The problem with olfaction is that we don’t know how many dimensions (which you can think of as independent, fundamental “categories”) our brain uses to describe a smell. In the simplest case, smell might vary along only one dimension, like “pleasantness”.^{8} This would mean that the only way we’d be able to describe a smell is by how pleasant or unpleasant it is. From experience, we know this isn’t true: smell probably has at least a handful of dimensions, like maybe fruity, pungent, woody, and so on. But some of these categories might just represent combinations of other categories. For instance, how would we know whether “lemony” is a fundamental category or just a combination of “fruity” and “sour”? So currently we have very little idea of what a fundamental odor category even means, let alone how many individual smells there are.

### Counting smells

Leslie Vosshall’s lab decided to tackle this question head-on. They started with 128 basic odors that spanned all the different odor categories they could think of. Then they prepared many mixtures of these odor components and tested whether people could tell them apart. Their data showed that two mixtures could generally be distinguished if less than 50% of their components were overlapping. The authors then calculated how many mixtures you can make from the 128 components and still have no two mixtures overlapping by more than 50%.^{9} That should represent the number of different smells we can perceive.

The number turns out to be 1.7 trillion! That sounds ridiculously high, but remember that the total number of mixtures is WAY higher: for every one of the 1.7 trillion different smells, there are 9 quadrillion smells that can’t be distinguished from it.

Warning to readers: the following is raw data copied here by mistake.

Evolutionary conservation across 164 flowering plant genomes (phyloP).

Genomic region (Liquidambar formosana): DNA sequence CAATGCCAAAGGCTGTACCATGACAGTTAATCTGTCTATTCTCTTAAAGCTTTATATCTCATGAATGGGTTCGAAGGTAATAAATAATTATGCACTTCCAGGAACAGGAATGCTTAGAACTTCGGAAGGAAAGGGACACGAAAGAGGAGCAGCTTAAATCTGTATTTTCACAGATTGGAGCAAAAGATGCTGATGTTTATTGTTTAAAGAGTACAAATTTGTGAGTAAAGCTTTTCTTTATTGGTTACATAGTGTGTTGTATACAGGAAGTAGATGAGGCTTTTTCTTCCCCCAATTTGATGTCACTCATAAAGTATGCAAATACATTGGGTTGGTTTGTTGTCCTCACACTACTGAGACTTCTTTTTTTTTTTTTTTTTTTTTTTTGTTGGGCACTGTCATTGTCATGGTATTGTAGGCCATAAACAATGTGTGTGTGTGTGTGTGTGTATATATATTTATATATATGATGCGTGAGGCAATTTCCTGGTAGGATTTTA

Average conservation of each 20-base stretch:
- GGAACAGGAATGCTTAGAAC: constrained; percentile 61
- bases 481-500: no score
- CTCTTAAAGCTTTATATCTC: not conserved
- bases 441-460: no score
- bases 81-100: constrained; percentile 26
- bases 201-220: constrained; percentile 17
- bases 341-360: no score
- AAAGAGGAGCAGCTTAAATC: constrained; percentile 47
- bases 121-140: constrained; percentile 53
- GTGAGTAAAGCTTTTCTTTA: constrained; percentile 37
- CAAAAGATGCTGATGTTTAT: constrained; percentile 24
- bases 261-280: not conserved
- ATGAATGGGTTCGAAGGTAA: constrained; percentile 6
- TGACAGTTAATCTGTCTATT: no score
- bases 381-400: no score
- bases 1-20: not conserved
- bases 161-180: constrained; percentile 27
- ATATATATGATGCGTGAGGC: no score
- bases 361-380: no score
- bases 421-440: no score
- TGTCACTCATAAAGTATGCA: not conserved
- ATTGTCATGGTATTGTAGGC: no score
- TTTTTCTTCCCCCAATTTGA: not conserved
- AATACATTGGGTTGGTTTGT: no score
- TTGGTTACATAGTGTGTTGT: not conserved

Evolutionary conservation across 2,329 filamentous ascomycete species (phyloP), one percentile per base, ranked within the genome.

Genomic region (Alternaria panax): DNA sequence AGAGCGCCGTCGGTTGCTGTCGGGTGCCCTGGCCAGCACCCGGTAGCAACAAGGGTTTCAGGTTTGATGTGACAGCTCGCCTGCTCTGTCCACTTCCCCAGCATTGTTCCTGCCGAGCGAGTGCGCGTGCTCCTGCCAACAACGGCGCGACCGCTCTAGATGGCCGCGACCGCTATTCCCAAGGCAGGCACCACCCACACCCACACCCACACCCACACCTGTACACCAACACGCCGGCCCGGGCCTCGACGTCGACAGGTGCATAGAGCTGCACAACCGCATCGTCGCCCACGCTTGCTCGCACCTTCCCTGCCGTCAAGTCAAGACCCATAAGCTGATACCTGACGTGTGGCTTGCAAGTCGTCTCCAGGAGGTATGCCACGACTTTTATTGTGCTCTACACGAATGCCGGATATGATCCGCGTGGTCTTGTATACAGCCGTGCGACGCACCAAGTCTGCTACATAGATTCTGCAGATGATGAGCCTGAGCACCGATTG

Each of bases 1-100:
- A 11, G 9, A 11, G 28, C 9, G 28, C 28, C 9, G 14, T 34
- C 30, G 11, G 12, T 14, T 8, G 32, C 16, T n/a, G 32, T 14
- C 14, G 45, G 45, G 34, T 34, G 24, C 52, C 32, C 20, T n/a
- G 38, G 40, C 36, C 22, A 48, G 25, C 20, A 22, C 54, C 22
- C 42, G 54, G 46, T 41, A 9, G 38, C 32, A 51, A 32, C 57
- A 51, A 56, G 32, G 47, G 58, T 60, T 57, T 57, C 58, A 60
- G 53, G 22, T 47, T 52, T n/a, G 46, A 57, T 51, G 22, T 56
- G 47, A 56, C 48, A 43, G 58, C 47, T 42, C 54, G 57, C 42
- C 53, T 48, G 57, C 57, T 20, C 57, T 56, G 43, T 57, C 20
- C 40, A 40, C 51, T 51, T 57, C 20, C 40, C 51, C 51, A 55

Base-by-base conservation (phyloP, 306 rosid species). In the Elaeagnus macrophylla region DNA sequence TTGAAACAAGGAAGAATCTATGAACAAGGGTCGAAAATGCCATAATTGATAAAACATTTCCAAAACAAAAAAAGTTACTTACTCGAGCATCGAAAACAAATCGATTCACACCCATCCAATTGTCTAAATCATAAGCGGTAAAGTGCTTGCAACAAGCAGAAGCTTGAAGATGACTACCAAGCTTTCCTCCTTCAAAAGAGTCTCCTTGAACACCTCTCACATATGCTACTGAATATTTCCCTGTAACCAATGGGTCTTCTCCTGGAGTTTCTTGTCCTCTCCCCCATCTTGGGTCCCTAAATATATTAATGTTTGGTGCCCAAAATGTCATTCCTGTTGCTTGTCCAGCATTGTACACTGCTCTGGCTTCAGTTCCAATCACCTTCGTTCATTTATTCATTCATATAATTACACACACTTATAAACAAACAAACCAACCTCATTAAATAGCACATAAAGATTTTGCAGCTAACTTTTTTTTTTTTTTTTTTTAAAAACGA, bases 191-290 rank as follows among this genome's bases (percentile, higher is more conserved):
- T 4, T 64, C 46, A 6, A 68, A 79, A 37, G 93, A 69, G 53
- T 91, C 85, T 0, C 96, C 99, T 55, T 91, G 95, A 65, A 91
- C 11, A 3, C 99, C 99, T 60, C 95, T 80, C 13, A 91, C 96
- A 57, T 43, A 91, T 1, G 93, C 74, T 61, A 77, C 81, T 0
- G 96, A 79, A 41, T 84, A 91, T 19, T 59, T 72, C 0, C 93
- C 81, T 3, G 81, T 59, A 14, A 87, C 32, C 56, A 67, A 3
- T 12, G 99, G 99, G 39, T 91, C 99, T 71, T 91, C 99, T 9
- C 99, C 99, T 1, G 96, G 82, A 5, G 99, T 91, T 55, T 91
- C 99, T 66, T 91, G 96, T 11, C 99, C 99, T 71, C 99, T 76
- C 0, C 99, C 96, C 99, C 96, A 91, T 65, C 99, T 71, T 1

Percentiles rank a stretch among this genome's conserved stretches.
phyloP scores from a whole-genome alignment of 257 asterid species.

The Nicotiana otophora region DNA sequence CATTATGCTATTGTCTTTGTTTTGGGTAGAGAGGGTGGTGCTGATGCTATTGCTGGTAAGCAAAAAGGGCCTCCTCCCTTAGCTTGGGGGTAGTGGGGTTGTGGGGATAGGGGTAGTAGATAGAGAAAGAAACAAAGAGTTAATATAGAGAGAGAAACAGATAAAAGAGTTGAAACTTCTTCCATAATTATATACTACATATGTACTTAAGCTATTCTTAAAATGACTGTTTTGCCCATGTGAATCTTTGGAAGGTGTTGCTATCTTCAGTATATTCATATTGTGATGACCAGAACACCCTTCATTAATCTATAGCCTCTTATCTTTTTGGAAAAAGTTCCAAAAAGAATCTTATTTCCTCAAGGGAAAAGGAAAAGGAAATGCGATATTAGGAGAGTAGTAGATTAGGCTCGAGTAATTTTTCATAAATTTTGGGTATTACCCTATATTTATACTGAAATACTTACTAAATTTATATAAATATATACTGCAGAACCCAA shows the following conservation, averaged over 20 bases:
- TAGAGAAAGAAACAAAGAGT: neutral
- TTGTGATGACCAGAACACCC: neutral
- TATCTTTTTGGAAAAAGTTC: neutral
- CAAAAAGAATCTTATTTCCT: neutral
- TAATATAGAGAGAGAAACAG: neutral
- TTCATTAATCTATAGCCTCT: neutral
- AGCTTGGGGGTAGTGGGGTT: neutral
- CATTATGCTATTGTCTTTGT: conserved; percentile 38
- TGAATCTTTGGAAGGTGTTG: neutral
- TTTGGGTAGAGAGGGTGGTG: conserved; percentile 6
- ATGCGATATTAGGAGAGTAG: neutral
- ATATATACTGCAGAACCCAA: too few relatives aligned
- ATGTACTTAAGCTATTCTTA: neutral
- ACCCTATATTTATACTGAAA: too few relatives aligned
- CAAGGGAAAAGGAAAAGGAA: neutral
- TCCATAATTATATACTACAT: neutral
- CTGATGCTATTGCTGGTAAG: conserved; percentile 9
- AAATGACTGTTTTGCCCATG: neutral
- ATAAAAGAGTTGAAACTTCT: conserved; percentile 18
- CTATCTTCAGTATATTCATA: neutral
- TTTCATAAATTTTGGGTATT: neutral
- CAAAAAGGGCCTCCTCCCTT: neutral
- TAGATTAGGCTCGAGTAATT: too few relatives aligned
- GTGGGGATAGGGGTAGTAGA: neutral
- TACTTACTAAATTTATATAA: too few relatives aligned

This paper got a lot of attention when it was published back in March. People seemed to have a new appreciation for how impressive our noses are.

### Igniting the debate

Then recently, in the last week or so, Markus Meister published a fierce rebuttal of this paper. His main point is that we don’t know how many dimensions the brain uses to describe smell, as discussed above. It turns out that Vosshall’s study makes an implicit assumption that smell has at least 128 dimensions—one for each of the original odor components. I realize this may not be intuitive, but the idea is that each component defines its own unique category of odor perception, and you need to combine all those categories to describe a smell. But we don’t know if that’s really true.

For the Vosshall analysis to be correct it actually doesn’t matter whether the 128 dimensions correspond to the 128 odor components or to other categories—but it’s essential that there are at least 128 dimensions. If not, then their estimate of a trillion smells may be way too high. Meister describes some theoretical examples to illustrate this point.